Feb. 21st, 2017

I'm currently reading When in French by Lauren Collins, and I'm really enjoying it. It's a bit of history, a bit of memoir, and a lot of discussion of language acquisition--so it's fantastic. 

I just thought that I'd include some statistics in the most recent chapter of this book: 
  • "Only 18 percent of American schoolchildren are enrolled in foreign language courses, while 94 percent of European high-school students are studying English."
  • "In 1906 Congress passed a law precluding citizenship for any alien 'who can not speak the English language.' (According to the 1910 census, this amounted to 23 percent of the foreign-born population."
In WWI, these pledges were circulated to schoolchildren: 
 
"I love the UNITED STATES OF AMERICA. 
I love my country's LANGUAGE.
I PROMISE: 
1. That I will not dishonor my country's speech by leaving off the last syllables of words:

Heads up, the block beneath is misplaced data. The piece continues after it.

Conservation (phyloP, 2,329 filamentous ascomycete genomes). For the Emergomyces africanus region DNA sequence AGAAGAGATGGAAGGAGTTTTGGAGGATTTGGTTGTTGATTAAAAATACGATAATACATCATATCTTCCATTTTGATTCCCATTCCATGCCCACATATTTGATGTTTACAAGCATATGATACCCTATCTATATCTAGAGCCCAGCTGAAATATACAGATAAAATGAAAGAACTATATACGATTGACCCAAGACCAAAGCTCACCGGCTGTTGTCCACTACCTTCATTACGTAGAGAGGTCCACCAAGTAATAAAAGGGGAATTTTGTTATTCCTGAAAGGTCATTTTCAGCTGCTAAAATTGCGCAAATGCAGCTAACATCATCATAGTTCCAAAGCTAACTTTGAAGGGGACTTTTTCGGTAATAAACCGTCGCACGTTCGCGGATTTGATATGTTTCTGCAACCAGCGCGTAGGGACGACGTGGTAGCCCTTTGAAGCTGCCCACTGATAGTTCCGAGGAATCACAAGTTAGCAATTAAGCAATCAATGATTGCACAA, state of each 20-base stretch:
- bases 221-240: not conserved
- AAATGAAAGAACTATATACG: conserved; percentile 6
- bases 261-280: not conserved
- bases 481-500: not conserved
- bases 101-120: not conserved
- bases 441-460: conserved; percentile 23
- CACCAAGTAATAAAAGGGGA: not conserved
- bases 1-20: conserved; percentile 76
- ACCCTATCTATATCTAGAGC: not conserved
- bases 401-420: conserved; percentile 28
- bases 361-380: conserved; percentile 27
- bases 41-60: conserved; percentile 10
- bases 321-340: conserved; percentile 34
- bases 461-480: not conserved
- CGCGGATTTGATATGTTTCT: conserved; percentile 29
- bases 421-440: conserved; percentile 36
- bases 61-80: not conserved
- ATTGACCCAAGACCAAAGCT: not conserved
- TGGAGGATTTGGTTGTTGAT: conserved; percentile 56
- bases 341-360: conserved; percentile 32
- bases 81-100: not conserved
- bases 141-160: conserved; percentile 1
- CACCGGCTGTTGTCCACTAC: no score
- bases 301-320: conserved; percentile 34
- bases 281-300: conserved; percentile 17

2. That I will say a good American 'yes' and 'no' in place of an Indian grunt 'un-hum' and 'nup-um' or a foreign 'ya' or 'yeh' or 'nope.':
3. That I will do my best to improve American speech by avoiding loud harsh tones, by enunciating distinctly and speaking pleasantly, clearly, and sincerely:
4. That I will try to make my country's language beautiful for the many boys and girls of foreign nations who will come to live here:
5. That I will learn to articulate correctly one word a day for a year." 

Collins succinctly summarized the state of language acquisition in the U.S.: "While learning a foreign language is considered prestigious, acquiring one naturally is stigmatized. We think of foreign languages as extremely hard to learn, but we're incensed when immigrants don't speak English perfectly." 

Lately, language acquisition is on my mind (especially as I continue to volunteer in a community ESL program). It is frustrating that the same antiquated ideas are still circulating in the minds of many Americans, and that we are only just beginning to realize the toxicity of forced monolingualism. 


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